> to say vs. my supervisor.
    >
    > I've been working professionally as a developer since 1993. I have

    advanced
    > experience with Visual Basic versions 3 through 6, Access versions 1.1 to
    > 2000, SQL Server versions 4 to 2000, the .NET platform, Sybase, ASP 3 and

    4.
    > I have consulted for the United States Navy, Bankamerica Mortgage,
    > Neutrogena, express.com, SunAmerica. In 2000 I even marketed a shareware
    > product developed in VB, called Acidizer. I am no longer marketing or

    even
    > distributing it, but there are still links for it all over the Web.
    >
    > I began employment in my current situation on June 25, 2003. Prior to
    > starting, I interviewed with my supervisor in April, who told me then that
    > he had an Access application that he needed to rid himself of, and that
    > whichever new platform could be used wasn't important to him as long as it
    > was a Microsoft tool and worked successfully.
    >
    > I learned immediately that this conversion project needed to take place by
    > August 1, 2003 - a mere five weeks. As it turned out, it was an Access
    > front end linked to a SQL Server database. It was shared on the local

    area
    > network by about twelve people. There were no written technical
    > specifications or user manual. The SQL Server database consisted of about
    > forty tables with foreign key relationships.
    >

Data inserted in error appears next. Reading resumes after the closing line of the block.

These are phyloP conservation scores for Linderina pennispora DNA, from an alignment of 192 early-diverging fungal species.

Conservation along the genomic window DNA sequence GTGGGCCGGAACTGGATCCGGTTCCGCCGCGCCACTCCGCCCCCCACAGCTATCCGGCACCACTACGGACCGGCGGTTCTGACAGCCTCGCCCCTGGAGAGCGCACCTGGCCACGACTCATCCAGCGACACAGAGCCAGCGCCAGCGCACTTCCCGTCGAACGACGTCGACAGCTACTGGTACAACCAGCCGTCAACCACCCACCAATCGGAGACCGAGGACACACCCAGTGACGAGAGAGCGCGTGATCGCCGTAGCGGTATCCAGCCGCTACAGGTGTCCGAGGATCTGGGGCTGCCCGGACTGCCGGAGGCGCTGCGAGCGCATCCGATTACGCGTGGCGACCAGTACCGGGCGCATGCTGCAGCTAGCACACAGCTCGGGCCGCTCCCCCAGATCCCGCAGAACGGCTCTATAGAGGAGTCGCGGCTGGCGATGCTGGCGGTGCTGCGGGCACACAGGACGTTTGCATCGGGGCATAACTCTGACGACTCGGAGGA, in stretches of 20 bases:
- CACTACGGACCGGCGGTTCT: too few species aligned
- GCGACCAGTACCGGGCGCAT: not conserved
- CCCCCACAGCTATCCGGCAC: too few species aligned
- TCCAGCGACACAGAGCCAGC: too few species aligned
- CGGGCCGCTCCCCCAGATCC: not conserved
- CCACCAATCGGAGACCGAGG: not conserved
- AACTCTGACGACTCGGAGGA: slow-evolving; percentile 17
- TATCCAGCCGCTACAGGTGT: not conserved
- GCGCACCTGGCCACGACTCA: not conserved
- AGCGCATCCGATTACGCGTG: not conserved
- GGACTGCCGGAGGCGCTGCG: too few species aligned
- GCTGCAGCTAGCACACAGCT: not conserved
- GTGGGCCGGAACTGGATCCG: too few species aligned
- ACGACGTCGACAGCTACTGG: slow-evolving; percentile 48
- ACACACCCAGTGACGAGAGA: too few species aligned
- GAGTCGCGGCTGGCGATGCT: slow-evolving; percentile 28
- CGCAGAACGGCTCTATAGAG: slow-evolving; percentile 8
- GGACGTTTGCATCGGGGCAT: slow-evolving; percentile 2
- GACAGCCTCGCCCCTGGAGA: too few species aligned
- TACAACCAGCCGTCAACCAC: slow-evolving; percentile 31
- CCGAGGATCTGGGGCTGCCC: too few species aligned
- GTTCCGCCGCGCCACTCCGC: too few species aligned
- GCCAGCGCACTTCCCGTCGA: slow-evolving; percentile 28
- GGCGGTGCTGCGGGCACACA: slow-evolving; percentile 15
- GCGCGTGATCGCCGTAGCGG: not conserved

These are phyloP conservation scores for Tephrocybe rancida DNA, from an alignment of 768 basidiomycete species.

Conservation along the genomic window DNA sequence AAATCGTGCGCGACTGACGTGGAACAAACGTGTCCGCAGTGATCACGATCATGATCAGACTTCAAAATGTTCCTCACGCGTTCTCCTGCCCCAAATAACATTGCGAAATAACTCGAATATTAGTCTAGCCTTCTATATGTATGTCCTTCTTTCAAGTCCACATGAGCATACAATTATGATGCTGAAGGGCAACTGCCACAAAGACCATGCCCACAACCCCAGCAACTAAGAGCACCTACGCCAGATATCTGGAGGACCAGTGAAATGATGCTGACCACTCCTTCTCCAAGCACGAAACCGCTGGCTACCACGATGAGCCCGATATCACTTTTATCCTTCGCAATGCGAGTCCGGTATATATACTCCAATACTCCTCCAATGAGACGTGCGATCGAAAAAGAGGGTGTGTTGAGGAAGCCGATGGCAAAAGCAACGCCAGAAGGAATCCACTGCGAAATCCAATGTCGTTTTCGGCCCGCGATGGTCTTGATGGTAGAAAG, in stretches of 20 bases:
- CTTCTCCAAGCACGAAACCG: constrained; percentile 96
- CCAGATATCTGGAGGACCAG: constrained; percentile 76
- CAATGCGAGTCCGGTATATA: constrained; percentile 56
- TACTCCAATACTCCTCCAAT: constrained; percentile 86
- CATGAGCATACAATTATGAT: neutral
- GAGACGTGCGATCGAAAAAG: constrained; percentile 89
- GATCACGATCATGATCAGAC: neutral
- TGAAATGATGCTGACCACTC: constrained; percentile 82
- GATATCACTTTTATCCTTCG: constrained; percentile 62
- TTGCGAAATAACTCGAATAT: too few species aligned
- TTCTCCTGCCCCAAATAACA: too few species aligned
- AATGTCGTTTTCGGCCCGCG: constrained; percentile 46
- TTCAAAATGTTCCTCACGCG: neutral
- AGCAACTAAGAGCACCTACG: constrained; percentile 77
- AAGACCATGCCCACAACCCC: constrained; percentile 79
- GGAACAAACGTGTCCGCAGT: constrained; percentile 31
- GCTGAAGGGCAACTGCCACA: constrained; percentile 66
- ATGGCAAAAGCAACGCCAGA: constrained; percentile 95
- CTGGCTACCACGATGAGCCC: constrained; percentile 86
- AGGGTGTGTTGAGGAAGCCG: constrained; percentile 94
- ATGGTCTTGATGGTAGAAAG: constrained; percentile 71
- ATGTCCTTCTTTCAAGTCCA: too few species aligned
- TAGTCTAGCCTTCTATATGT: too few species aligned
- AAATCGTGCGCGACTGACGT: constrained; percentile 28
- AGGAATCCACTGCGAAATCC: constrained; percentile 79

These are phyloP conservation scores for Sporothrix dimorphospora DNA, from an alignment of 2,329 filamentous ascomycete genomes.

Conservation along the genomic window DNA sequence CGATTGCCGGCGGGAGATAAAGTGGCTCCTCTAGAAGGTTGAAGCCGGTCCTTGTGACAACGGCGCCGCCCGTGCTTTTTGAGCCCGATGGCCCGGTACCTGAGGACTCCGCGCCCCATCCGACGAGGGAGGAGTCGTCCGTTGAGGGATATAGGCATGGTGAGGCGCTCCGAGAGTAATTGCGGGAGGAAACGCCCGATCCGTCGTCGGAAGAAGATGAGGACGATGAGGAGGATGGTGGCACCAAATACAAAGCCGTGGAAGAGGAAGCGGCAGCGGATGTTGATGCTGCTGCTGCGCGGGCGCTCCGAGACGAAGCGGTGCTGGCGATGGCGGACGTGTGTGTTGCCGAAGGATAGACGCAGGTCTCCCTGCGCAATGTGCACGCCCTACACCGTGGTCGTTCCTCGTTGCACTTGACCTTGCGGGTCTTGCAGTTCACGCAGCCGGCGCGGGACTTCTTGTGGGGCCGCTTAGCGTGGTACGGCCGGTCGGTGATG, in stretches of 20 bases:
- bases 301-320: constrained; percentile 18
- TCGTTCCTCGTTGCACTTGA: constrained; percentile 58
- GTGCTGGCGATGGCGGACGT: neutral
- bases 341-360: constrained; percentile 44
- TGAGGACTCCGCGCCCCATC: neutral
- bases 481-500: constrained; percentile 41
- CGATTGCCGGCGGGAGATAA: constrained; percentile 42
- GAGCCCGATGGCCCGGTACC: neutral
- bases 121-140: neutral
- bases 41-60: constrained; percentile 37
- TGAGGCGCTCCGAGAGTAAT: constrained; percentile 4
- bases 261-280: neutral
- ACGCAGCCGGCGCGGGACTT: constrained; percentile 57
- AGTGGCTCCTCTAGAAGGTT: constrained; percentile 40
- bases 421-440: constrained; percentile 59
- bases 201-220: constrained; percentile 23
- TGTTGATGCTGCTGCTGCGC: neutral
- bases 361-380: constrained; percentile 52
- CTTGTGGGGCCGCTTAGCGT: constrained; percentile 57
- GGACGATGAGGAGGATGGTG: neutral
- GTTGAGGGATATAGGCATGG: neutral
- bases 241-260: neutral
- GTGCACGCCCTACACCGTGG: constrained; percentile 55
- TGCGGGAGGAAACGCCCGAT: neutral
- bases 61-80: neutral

> I proposed to rebuild the front end as an ASP.NET application, mainly to
    > reap in the benefits of a thin client. I sought to mirror the existing
    > design to lower the learning curve. The existing design consisted of one
    > form with a tab control containing several tab pages (maybe 8) and those
    > pages containing maybe 15 controls each, all data bound to ODBC linked
    > tables (this was not an Access ADP project) and a gaggle of slow-running
    > local queries. My liason for usability testing was a novice user in

    another
    > department who still, at this point, had a lot of trouble understanding
    > things like data relationships.
    >
    > I made assurances to my supervisor to meet the deadline, sink or swim. I
    > set to meet my deadline by developing an ASP.NET object class to mirror
    > Access data binding. I developed ASP.NET containers and controls with the
    > same properties and functions as the Access object model. Subforms!!!
    > Figured out ways to make data binding and error reporting work with so

    many
    > controls and subforms in an ASP.NET page all at once.
    >
    > I didn't make the deadline, despite working plenty of unpaid overtime. I
    > hadn't had much time to understand how the current application was used -
    > basically, the users were used to having eight full tabs of data available
    > to them at all times without any refreshing, and I couldn't incorporate

    this
    > into a web interface without lots of changes. About three weeks later, I
    > ended up just stabilizing the Access application (after all that) and it's
    > been purring ever since.
    >
    > My questions, if you please:
    >
    > 1) Could this have been accomplished using any Microsoft development
    > platform in just five weeks, without me having any familiarity with the

    user
    > base, the data relationships on the back end, the idiosyncracies of the
    > front end; also short of testing, training, and user acceptance?
    >
    > 2) My supervisor's experience is in network technologies and not